Anthony used humour to get through difficult scenarios, while never seeming to take things too lightly. He was truly a man who cared. I remember him at various cadet camps as officer staff, and when it was my time to leave the corps, I considered coming back as a CI, because of the sense of family that the cadets had instilled in me and the friends that I had made there and this largely due to the influence of Captain Gucciardo.
A recurring theme I hear said about Anthony Gucciardo is that “he never gave up on me, no one else wanted to give me a chance, He stood up, and reminded people how Everyone deserves a second chance”. This sums up the man I knew very well.
Anthony was involved in many ways creating connections with kids and turning cadets into family throughout Montreal: RCACC 2806 PCCC, RMR, RCACC 2709 CGG, RCACC 2497 Black Watch RHR of Canada, RCACC 2675 34th Combat Engineers 3FER.
I remember in particular one FTX, likely to ST Bruno, where Greg Beizing, Nilesh Ladd, Kevin Jones, Faith Rhodes, Ace and Richie Monteagudo, Richard Corneau and other cadet and officer names immemorial were involved. We were on a march, to a secondary location, we had packed up camp, and we were moving, full rucksacks, full sun. (It must have been the last FTX of the year, where the weather switches from freezing cold in the wee hours, to sweat off 8 lbs in the course of a day). It was Sunday, we were tired, we were getting demotivated, the bugs were awful, mosquitoes and blackflies, but the golden sun shimmering through the trees gave us a little life left. We had been learning “The art of Camouflage” from our senior staff, and details such as looking from right to left, and how to spot unnatural occurrences (for example, bushes/trees are NEVER evenly spaced in nature, and how to use more than one colour of camo grease to easier blend with ones surrounding,) stay with me even to this day. We were exhausted. But we needed to move. After roughly 2 or 3 hours of trudging, many of us regretting our decisions to layer that turtleneck under the combat tunic, canteens running low, he sat us down to take a break and gave us this great pep talk.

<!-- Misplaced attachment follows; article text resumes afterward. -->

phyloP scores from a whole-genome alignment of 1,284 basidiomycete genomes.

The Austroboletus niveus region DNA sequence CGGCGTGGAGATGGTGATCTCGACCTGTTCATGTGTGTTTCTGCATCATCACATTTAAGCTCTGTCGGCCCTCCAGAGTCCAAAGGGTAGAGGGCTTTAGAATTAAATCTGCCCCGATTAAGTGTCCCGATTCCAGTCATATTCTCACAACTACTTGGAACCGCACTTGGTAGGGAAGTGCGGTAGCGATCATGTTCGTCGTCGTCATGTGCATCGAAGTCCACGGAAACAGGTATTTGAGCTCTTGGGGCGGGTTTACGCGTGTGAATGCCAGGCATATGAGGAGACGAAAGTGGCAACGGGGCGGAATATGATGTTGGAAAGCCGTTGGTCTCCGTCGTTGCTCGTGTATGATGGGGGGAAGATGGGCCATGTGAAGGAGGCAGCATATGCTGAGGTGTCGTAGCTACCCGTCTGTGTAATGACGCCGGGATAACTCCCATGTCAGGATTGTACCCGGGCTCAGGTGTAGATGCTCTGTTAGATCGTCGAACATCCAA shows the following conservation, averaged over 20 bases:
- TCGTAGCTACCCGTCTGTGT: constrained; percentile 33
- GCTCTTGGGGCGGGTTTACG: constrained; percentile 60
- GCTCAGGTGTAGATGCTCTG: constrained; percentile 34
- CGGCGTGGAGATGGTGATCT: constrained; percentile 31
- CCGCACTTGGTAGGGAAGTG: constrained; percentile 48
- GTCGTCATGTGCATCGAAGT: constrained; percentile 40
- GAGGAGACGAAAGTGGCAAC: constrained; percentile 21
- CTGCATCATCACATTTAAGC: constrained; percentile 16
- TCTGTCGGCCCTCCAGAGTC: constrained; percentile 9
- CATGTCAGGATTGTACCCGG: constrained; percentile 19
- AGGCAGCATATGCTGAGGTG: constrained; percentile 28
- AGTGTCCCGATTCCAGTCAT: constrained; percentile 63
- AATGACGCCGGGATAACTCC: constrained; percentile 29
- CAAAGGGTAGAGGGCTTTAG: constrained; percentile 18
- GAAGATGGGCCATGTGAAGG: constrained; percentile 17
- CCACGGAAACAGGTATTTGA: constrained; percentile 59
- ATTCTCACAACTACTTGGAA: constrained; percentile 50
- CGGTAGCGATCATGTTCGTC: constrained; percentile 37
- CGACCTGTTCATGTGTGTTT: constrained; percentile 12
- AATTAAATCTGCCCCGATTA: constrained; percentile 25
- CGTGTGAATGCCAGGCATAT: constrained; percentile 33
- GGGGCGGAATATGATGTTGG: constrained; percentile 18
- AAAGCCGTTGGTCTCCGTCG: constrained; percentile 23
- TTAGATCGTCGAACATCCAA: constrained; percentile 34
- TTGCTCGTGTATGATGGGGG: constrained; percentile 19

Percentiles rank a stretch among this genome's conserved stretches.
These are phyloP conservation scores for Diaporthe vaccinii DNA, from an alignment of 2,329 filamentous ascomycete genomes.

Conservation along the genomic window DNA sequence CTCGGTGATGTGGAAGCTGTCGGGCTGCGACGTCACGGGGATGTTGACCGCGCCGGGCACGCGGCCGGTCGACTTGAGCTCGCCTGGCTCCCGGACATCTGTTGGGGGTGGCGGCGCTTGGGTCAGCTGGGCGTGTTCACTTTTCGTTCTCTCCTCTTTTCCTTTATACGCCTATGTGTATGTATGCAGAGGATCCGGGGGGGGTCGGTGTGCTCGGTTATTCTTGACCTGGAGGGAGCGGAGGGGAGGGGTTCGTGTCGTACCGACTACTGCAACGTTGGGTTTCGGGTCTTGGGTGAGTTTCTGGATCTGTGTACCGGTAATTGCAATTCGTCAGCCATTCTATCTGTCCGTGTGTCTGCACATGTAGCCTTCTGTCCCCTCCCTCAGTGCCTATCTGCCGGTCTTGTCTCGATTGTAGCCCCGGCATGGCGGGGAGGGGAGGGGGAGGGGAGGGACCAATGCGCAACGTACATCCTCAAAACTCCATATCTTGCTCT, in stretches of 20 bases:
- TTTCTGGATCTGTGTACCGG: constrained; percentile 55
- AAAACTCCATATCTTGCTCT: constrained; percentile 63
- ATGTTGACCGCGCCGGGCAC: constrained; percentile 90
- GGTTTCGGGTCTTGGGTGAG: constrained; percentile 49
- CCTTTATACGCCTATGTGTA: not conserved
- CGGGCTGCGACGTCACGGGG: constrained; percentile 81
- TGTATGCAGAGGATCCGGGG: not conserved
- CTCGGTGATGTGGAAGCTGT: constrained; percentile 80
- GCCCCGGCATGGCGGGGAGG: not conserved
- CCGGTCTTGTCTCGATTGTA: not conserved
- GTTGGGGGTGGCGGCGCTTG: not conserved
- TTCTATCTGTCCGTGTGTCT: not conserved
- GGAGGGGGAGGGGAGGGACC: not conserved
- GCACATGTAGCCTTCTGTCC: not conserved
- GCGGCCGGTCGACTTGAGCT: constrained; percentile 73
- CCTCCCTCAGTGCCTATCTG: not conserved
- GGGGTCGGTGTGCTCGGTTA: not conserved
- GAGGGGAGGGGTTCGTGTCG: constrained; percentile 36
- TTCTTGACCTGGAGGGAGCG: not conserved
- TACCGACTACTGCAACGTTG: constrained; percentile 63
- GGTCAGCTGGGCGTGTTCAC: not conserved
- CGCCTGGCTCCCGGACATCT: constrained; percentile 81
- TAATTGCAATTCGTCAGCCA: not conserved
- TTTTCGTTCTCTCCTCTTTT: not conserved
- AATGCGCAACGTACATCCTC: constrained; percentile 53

“I know you are tired; I know its long, but we are RMR (huah) and we’ve got just another 2 km to go” so we all screwed our motivation to the sticking point, and up we got, we refilled our canteens by the mountain brook (yes, we really did!) and we trekked some more. 3 hours later, we stopped, took another bearing and now the motivation speech went a little something like this : “ who are we? RMR! Great job guys, you are all doing awesome! We just have another 4km to go!!”